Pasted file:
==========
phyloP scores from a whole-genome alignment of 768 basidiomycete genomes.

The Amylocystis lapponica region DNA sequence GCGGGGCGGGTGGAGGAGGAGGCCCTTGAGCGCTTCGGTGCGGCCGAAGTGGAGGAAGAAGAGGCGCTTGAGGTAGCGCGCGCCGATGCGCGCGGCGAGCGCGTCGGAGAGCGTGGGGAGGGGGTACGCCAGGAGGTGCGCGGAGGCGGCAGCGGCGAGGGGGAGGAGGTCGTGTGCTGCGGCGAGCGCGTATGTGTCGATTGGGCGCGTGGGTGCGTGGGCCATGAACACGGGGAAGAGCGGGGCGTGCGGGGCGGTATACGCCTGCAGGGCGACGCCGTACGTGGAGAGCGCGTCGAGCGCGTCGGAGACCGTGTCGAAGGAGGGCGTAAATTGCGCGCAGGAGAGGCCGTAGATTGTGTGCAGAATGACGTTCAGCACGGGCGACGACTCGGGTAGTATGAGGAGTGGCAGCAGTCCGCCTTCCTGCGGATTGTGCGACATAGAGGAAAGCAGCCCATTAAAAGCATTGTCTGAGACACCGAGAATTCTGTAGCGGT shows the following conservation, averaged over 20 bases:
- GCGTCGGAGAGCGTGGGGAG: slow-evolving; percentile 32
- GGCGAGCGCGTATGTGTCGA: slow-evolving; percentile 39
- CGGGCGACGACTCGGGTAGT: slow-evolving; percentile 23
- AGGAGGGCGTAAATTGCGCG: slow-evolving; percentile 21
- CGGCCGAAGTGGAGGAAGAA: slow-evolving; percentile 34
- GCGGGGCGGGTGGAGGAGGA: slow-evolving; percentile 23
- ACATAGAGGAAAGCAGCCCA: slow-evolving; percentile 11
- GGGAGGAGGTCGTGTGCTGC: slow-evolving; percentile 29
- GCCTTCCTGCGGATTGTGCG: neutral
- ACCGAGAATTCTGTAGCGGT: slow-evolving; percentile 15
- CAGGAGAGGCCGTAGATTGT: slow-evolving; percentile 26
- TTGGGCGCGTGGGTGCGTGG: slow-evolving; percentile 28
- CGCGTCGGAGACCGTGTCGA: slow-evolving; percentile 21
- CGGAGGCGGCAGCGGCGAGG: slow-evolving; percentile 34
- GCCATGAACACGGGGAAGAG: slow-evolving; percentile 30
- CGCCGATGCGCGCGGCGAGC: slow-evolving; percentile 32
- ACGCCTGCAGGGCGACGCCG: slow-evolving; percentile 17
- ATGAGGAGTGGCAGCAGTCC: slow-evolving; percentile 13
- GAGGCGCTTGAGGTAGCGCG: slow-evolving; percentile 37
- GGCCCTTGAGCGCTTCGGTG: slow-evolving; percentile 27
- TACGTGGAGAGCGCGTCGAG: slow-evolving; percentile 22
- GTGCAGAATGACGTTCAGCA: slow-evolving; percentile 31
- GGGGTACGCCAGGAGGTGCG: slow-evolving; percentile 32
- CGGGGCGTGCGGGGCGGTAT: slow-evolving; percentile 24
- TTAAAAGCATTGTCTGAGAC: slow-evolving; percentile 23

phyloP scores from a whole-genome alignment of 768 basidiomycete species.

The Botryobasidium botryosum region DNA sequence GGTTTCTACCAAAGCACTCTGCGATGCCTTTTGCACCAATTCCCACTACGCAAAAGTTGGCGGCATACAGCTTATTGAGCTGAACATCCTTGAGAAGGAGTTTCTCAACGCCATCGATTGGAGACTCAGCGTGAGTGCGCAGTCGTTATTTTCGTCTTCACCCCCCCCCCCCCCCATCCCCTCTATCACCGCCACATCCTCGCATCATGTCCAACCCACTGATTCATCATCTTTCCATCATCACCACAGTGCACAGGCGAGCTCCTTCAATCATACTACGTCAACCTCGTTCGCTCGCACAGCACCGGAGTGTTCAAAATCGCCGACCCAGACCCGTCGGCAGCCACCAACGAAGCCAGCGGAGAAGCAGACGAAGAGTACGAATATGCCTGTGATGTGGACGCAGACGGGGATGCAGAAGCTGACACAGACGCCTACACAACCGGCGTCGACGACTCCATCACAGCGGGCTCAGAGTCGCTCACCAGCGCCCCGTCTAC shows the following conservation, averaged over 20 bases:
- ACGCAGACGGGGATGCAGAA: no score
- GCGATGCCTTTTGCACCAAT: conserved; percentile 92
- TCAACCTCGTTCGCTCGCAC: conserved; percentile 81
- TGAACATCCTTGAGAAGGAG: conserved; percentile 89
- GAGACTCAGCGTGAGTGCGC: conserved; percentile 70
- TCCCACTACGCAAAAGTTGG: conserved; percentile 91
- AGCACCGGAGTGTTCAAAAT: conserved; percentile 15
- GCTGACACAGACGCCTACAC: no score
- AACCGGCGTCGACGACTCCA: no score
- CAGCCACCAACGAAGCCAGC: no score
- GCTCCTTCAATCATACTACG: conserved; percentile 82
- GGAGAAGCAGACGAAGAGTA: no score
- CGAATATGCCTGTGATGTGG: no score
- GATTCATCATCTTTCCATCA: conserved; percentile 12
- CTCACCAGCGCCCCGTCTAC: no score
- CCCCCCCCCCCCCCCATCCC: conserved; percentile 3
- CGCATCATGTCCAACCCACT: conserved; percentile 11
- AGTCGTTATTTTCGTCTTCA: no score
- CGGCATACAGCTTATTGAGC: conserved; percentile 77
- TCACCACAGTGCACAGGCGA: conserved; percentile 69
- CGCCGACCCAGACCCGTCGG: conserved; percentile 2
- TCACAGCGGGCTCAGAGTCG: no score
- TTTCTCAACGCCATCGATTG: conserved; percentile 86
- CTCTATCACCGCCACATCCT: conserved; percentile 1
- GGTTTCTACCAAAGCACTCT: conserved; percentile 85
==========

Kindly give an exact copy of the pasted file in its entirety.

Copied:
phyloP scores from a whole-genome alignment of 768 basidiomycete genomes.

The Amylocystis lapponica region DNA sequence GCGGGGCGGGTGGAGGAGGAGGCCCTTGAGCGCTTCGGTGCGGCCGAAGTGGAGGAAGAAGAGGCGCTTGAGGTAGCGCGCGCCGATGCGCGCGGCGAGCGCGTCGGAGAGCGTGGGGAGGGGGTACGCCAGGAGGTGCGCGGAGGCGGCAGCGGCGAGGGGGAGGAGGTCGTGTGCTGCGGCGAGCGCGTATGTGTCGATTGGGCGCGTGGGTGCGTGGGCCATGAACACGGGGAAGAGCGGGGCGTGCGGGGCGGTATACGCCTGCAGGGCGACGCCGTACGTGGAGAGCGCGTCGAGCGCGTCGGAGACCGTGTCGAAGGAGGGCGTAAATTGCGCGCAGGAGAGGCCGTAGATTGTGTGCAGAATGACGTTCAGCACGGGCGACGACTCGGGTAGTATGAGGAGTGGCAGCAGTCCGCCTTCCTGCGGATTGTGCGACATAGAGGAAAGCAGCCCATTAAAAGCATTGTCTGAGACACCGAGAATTCTGTAGCGGT shows the following conservation, averaged over 20 bases:
- GCGTCGGAGAGCGTGGGGAG: slow-evolving; percentile 32
- GGCGAGCGCGTATGTGTCGA: slow-evolving; percentile 39
- CGGGCGACGACTCGGGTAGT: slow-evolving; percentile 23
- AGGAGGGCGTAAATTGCGCG: slow-evolving; percentile 21
- CGGCCGAAGTGGAGGAAGAA: slow-evolving; percentile 34
- GCGGGGCGGGTGGAGGAGGA: slow-evolving; percentile 23
- ACATAGAGGAAAGCAGCCCA: slow-evolving; percentile 11
- GGGAGGAGGTCGTGTGCTGC: slow-evolving; percentile 29
- GCCTTCCTGCGGATTGTGCG: neutral
- ACCGAGAATTCTGTAGCGGT: slow-evolving; percentile 15
- CAGGAGAGGCCGTAGATTGT: slow-evolving; percentile 26
- TTGGGCGCGTGGGTGCGTGG: slow-evolving; percentile 28
- CGCGTCGGAGACCGTGTCGA: slow-evolving; percentile 21
- CGGAGGCGGCAGCGGCGAGG: slow-evolving; percentile 34
- GCCATGAACACGGGGAAGAG: slow-evolving; percentile 30
- CGCCGATGCGCGCGGCGAGC: slow-evolving; percentile 32
- ACGCCTGCAGGGCGACGCCG: slow-evolving; percentile 17
- ATGAGGAGTGGCAGCAGTCC: slow-evolving; percentile 13
- GAGGCGCTTGAGGTAGCGCG: slow-evolving; percentile 37
- GGCCCTTGAGCGCTTCGGTG: slow-evolving; percentile 27
- TACGTGGAGAGCGCGTCGAG: slow-evolving; percentile 22
- GTGCAGAATGACGTTCAGCA: slow-evolving; percentile 31
- GGGGTACGCCAGGAGGTGCG: slow-evolving; percentile 32
- CGGGGCGTGCGGGGCGGTAT: slow-evolving; percentile 24
- TTAAAAGCATTGTCTGAGAC: slow-evolving; percentile 23

phyloP scores from a whole-genome alignment of 768 basidiomycete species.

The Botryobasidium botryosum region DNA sequence GGTTTCTACCAAAGCACTCTGCGATGCCTTTTGCACCAATTCCCACTACGCAAAAGTTGGCGGCATACAGCTTATTGAGCTGAACATCCTTGAGAAGGAGTTTCTCAACGCCATCGATTGGAGACTCAGCGTGAGTGCGCAGTCGTTATTTTCGTCTTCACCCCCCCCCCCCCCCATCCCCTCTATCACCGCCACATCCTCGCATCATGTCCAACCCACTGATTCATCATCTTTCCATCATCACCACAGTGCACAGGCGAGCTCCTTCAATCATACTACGTCAACCTCGTTCGCTCGCACAGCACCGGAGTGTTCAAAATCGCCGACCCAGACCCGTCGGCAGCCACCAACGAAGCCAGCGGAGAAGCAGACGAAGAGTACGAATATGCCTGTGATGTGGACGCAGACGGGGATGCAGAAGCTGACACAGACGCCTACACAACCGGCGTCGACGACTCCATCACAGCGGGCTCAGAGTCGCTCACCAGCGCCCCGTCTAC shows the following conservation, averaged over 20 bases:
- ACGCAGACGGGGATGCAGAA: no score
- GCGATGCCTTTTGCACCAAT: conserved; percentile 92
- TCAACCTCGTTCGCTCGCAC: conserved; percentile 81
- TGAACATCCTTGAGAAGGAG: conserved; percentile 89
- GAGACTCAGCGTGAGTGCGC: conserved; percentile 70
- TCCCACTACGCAAAAGTTGG: conserved; percentile 91
- AGCACCGGAGTGTTCAAAAT: conserved; percentile 15
- GCTGACACAGACGCCTACAC: no score
- AACCGGCGTCGACGACTCCA: no score
- CAGCCACCAACGAAGCCAGC: no score
- GCTCCTTCAATCATACTACG: conserved; percentile 82
- GGAGAAGCAGACGAAGAGTA: no score
- CGAATATGCCTGTGATGTGG: no score
- GATTCATCATCTTTCCATCA: conserved; percentile 12
- CTCACCAGCGCCCCGTCTAC: no score
- CCCCCCCCCCCCCCCATCCC: conserved; percentile 3
- CGCATCATGTCCAACCCACT: conserved; percentile 11
- AGTCGTTATTTTCGTCTTCA: no score
- CGGCATACAGCTTATTGAGC: conserved; percentile 77
- TCACCACAGTGCACAGGCGA: conserved; percentile 69
- CGCCGACCCAGACCCGTCGG: conserved; percentile 2
- TCACAGCGGGCTCAGAGTCG: no score
- TTTCTCAACGCCATCGATTG: conserved; percentile 86
- CTCTATCACCGCCACATCCT: conserved; percentile 1
- GGTTTCTACCAAAGCACTCT: conserved; percentile 85